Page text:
The laws governing the various Maya states were issued by the halach uinic and his council, or in the absence of a halach uinic, by the council alone. The batabob were responsible for carrying out the laws and serving as judges and administrators to their smaller towns. Trials were generally conducted swiftly in public meeting houses called popilna and judicial proceedings were conducted orally, no written records were maintained.
Witnesses were required to testify under oath and evidence exists to suggest that parties may have been represented by individuals who functioned as attorneys. The batabob would review the evidence, evaluate the merits of the case, determine if the offense was accidental or deliberate and prescribe the appropriate punishment. While the batabob’s decision was final and no appeal was available, the victim or their family could pardon the accused, thereby reducing the defendant’s punishment.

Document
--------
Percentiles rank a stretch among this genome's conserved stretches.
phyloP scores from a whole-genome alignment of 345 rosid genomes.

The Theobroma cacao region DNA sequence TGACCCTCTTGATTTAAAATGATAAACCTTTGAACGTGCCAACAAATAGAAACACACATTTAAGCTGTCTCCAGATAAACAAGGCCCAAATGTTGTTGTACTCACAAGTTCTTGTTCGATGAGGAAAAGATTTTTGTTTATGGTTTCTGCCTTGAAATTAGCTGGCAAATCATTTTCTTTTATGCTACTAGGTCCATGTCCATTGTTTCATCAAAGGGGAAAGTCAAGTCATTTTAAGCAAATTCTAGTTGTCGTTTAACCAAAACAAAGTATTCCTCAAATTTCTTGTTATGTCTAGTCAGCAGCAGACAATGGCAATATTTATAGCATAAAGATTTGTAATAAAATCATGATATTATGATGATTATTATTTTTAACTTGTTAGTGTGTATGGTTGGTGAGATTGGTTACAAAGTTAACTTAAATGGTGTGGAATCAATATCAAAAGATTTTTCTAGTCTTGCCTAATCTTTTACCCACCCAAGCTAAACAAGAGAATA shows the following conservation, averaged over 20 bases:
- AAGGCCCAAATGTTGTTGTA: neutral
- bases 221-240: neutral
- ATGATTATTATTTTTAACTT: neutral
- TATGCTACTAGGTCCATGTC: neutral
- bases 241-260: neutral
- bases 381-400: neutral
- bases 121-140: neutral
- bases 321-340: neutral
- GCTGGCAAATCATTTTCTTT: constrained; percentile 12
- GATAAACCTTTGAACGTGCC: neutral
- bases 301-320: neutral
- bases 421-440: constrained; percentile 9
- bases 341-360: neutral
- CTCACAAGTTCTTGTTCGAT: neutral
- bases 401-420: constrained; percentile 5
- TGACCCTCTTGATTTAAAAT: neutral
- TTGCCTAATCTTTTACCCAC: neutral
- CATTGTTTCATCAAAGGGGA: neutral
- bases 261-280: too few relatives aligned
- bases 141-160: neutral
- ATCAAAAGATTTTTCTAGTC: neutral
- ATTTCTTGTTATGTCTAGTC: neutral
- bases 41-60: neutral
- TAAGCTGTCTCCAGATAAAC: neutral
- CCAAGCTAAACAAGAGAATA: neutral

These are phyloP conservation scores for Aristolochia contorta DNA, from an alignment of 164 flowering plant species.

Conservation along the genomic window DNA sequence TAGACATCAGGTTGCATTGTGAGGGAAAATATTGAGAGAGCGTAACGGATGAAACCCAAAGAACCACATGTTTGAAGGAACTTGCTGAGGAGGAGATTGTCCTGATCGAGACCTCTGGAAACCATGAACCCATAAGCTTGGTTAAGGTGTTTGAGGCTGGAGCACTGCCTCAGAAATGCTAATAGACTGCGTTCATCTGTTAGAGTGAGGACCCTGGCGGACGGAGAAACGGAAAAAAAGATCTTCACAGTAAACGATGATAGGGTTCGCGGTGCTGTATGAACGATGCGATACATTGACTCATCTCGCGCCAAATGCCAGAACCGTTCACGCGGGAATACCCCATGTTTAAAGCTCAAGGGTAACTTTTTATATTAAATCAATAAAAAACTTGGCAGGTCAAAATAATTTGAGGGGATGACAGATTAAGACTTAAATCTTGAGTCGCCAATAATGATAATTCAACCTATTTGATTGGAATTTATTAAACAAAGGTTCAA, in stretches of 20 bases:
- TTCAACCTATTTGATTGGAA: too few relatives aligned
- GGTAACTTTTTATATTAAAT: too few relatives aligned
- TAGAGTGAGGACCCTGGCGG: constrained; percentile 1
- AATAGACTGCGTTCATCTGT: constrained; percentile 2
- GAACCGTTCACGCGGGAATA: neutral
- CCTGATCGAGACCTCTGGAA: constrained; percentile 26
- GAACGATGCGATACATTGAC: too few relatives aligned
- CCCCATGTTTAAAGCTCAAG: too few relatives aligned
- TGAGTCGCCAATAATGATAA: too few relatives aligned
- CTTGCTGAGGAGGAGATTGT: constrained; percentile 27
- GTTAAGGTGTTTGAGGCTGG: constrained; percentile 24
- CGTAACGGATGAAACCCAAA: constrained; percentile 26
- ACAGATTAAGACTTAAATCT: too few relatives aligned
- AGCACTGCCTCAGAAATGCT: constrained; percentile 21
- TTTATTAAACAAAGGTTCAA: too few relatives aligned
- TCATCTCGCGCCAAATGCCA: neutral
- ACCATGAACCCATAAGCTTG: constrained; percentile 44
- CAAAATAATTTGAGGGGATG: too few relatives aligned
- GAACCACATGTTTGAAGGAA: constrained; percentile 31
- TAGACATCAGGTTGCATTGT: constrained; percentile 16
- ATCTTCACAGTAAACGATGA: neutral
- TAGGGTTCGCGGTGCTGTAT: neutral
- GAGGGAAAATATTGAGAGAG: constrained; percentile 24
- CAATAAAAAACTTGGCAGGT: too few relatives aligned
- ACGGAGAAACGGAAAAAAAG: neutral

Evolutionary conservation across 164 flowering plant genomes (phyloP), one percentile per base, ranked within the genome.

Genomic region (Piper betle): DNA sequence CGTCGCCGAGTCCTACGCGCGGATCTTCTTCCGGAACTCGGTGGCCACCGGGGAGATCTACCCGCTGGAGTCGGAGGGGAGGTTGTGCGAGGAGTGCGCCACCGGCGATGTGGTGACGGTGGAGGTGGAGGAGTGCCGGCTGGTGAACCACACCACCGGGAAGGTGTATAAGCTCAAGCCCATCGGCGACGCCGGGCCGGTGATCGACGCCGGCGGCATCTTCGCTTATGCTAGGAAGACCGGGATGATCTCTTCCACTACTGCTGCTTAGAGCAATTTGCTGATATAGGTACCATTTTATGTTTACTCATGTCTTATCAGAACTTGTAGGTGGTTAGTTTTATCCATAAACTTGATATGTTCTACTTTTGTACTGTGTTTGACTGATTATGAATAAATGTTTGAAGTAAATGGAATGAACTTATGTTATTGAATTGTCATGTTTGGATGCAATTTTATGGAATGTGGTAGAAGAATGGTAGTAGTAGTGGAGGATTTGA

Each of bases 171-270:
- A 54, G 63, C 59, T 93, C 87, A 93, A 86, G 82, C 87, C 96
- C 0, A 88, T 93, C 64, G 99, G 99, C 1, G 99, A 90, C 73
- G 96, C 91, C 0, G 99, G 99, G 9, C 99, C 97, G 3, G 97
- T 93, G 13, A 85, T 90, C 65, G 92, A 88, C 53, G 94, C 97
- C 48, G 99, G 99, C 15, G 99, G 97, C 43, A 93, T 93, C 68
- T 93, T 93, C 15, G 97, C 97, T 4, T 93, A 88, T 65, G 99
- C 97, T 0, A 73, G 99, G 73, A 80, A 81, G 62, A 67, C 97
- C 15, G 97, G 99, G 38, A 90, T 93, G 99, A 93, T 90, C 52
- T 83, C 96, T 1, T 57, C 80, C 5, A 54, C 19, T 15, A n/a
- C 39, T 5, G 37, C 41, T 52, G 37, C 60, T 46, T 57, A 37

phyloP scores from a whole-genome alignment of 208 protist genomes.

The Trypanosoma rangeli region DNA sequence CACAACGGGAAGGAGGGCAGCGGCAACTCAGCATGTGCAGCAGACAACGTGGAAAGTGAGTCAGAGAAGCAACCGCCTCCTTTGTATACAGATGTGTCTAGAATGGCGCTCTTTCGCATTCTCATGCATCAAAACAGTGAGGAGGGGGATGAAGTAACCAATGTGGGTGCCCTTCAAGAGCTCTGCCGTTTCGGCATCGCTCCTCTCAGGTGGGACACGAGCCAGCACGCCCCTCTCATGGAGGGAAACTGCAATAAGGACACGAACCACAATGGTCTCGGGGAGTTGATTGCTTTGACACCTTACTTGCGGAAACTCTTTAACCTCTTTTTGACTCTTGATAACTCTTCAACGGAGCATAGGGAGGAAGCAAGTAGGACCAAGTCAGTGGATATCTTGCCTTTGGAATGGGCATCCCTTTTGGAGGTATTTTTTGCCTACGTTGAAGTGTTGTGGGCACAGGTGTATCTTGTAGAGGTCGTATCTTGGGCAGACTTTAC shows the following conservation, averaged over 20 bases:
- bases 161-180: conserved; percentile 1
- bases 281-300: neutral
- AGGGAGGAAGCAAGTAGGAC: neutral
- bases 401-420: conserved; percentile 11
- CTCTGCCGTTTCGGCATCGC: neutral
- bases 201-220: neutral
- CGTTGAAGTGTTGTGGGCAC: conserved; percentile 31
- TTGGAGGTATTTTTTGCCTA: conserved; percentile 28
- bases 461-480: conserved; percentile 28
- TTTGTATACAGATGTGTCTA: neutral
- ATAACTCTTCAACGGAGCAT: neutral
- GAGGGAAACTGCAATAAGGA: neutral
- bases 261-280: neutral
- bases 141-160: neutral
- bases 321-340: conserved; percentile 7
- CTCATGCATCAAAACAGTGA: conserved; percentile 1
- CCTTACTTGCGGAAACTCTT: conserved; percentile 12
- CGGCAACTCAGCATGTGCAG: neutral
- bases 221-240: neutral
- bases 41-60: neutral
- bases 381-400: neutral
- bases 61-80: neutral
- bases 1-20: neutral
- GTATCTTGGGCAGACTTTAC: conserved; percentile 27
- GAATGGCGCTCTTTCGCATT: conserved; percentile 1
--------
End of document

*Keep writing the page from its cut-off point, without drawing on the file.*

The Maya didn’t have prisons and punishment was immediately carried out by the tupiles. If…
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